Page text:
This week, a group of Thai soldiers found a drowning puppy in a flooded garage. By the time they arrived, the pup – just two days old – was floating on his back. He’d already turned blue.
Then, soldier Weeraphon Sukudom launched a last-ditch effort to save him. In a video, posted online by colleagues and viewed millions of times, the 25-year-old gives the animal a heart massage and performs CPR. He had learned the life-saving maneuver years earlier, and he’d never used it before.
Friends cheer off camera.
Then, miraculously, the tiny animal gasps and whimpers. Sukudom brought the dog back to life.
And in a very happy final twist, the soldier adopted the pup, who he’s named Champion. “It’s very lucky we found him in time. It’s like a miracle he’s alive now. I’ll look after him and feed him to get his strength back,” he told the Daily Mail. “His brothers and sisters are all still alive. He just was the weaker one and was separated when the water went in the garage.”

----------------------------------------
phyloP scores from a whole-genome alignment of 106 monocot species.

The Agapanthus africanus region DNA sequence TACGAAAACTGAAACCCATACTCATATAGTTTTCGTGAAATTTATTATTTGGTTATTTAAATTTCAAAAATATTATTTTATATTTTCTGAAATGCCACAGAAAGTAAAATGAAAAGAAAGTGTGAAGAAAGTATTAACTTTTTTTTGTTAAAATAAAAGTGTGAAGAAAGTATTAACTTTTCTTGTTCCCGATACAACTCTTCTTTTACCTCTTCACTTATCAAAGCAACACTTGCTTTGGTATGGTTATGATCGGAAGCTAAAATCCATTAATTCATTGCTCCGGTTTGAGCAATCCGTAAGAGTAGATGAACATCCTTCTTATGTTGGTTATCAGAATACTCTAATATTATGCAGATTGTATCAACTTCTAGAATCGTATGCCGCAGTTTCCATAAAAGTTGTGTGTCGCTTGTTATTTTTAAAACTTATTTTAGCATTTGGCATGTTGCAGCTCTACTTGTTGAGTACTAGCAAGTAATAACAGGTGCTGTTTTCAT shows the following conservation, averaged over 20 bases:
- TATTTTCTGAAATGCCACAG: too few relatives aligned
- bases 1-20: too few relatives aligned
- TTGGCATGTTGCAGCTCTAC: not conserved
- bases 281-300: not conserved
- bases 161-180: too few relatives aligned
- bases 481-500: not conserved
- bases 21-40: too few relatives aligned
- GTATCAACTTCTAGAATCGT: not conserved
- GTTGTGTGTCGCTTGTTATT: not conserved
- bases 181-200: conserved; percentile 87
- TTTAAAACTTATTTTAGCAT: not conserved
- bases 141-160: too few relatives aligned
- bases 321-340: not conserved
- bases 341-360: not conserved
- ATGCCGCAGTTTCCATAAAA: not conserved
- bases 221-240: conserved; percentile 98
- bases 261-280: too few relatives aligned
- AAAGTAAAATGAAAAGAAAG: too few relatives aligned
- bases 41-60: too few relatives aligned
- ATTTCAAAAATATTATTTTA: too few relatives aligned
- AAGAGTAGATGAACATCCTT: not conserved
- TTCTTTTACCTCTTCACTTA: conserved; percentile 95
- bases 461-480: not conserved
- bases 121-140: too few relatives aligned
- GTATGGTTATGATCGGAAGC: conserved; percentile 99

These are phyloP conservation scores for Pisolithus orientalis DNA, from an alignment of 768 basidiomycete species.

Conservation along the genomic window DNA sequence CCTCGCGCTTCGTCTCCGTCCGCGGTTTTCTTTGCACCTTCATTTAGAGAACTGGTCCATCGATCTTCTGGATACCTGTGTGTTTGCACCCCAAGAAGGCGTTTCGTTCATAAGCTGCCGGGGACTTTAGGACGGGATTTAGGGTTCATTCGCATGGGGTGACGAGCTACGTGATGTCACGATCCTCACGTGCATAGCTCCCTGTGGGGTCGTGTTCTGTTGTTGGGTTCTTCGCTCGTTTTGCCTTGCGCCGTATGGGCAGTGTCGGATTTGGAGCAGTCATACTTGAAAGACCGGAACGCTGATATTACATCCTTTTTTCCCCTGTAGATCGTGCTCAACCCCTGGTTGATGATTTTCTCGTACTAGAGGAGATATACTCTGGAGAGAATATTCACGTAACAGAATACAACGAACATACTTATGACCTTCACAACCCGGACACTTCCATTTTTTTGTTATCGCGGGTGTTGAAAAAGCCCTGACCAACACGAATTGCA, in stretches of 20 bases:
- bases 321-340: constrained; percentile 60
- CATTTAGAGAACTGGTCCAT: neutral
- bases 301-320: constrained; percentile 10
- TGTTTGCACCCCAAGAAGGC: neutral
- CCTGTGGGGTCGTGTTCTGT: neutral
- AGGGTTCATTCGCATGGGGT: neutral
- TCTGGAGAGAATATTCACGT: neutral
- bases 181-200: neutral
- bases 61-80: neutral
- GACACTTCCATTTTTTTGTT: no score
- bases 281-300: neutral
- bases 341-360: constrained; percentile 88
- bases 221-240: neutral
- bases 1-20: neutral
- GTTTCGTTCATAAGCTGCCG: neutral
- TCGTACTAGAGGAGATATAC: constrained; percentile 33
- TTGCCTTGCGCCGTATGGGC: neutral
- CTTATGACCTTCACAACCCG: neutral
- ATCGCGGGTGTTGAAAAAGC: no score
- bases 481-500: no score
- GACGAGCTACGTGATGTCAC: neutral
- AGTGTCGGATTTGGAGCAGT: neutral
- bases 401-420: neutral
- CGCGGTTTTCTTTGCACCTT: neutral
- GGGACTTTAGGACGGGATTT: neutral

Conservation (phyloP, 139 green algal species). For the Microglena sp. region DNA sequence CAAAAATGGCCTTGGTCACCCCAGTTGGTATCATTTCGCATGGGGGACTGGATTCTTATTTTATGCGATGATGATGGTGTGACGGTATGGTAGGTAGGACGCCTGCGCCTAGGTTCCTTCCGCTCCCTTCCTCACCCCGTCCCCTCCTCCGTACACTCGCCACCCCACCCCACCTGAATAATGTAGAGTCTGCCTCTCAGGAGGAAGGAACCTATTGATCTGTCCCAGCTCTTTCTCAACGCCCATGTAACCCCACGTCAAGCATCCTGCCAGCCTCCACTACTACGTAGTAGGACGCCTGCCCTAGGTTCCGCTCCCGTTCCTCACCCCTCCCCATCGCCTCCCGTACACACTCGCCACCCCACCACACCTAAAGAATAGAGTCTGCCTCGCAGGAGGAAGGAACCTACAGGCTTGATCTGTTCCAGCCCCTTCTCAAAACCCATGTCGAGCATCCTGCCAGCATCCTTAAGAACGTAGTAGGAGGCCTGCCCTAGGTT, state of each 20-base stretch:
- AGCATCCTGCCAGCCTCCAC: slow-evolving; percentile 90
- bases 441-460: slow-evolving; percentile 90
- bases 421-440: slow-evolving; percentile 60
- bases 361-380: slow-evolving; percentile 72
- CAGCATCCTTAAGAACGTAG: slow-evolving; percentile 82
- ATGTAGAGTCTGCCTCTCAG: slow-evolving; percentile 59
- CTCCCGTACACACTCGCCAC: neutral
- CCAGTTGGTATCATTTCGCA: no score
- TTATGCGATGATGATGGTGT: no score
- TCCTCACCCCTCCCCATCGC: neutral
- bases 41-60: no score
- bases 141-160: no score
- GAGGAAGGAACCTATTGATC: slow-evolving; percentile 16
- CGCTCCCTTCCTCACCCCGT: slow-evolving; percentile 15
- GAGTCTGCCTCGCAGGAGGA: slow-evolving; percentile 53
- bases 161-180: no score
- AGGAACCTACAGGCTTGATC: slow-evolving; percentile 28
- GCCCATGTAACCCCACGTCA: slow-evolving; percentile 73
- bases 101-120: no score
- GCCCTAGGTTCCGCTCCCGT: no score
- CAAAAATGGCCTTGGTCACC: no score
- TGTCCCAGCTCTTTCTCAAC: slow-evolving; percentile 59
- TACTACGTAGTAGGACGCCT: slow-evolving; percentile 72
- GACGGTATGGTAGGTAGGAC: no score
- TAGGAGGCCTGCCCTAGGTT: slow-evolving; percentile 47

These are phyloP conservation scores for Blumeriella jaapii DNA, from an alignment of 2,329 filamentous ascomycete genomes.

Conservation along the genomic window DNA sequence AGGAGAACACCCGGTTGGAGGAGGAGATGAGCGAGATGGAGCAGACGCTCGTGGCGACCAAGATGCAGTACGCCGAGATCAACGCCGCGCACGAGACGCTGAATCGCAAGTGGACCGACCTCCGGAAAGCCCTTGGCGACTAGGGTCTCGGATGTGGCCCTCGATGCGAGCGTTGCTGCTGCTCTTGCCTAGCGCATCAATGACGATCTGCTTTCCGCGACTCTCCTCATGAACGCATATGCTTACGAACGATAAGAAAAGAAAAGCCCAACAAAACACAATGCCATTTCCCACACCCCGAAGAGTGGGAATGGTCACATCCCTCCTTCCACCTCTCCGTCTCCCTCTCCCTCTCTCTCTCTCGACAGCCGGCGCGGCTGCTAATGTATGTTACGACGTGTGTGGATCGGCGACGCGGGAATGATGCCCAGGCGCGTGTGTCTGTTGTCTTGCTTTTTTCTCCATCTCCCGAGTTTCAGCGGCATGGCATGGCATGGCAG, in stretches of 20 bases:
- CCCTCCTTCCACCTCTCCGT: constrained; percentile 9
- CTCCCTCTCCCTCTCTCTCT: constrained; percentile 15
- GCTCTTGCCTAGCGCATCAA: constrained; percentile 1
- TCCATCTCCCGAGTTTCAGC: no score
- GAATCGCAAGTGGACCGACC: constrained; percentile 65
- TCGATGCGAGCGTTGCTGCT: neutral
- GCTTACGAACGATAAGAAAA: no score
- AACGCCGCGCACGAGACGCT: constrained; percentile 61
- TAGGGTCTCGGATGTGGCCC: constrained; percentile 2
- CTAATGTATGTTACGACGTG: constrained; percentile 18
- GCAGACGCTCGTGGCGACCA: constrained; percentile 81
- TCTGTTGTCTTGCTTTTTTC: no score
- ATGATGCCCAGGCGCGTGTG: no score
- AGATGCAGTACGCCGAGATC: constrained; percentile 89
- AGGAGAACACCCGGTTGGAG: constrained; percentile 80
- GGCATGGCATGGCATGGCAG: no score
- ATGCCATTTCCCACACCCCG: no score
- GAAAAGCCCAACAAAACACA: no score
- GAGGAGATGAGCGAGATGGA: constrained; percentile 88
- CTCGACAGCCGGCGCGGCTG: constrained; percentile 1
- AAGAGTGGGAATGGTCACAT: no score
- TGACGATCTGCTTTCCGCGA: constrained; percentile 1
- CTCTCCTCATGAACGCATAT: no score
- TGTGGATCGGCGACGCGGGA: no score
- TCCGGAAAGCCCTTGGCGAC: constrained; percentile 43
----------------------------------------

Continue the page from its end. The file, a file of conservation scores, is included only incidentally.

Thailand has been inundated by flooding this month, thanks to a particularly nasty typhoon season. Across the country, people living near swollen rivers have been evacuated. On the popular tourist island of Phuket, roads are submerged and planes are grounded. In Bangkok, low-lying areas were inundated by water. Schools and businesses have been shuttered, and government officials are passing out drinking water, food and medicine.
This year has brought record rainfall. In August, a storm turned 10 of Thailand’s 77 provinces into disaster zones. Rice fields were decimated. (The country is the world’s second-biggest rice exporter.) Experts say at least $300 million in damage has been done. And scores of people have died because of flooding. Thailand’s ruling junta has proposed a ten-year water management plan, but it’s still under review.
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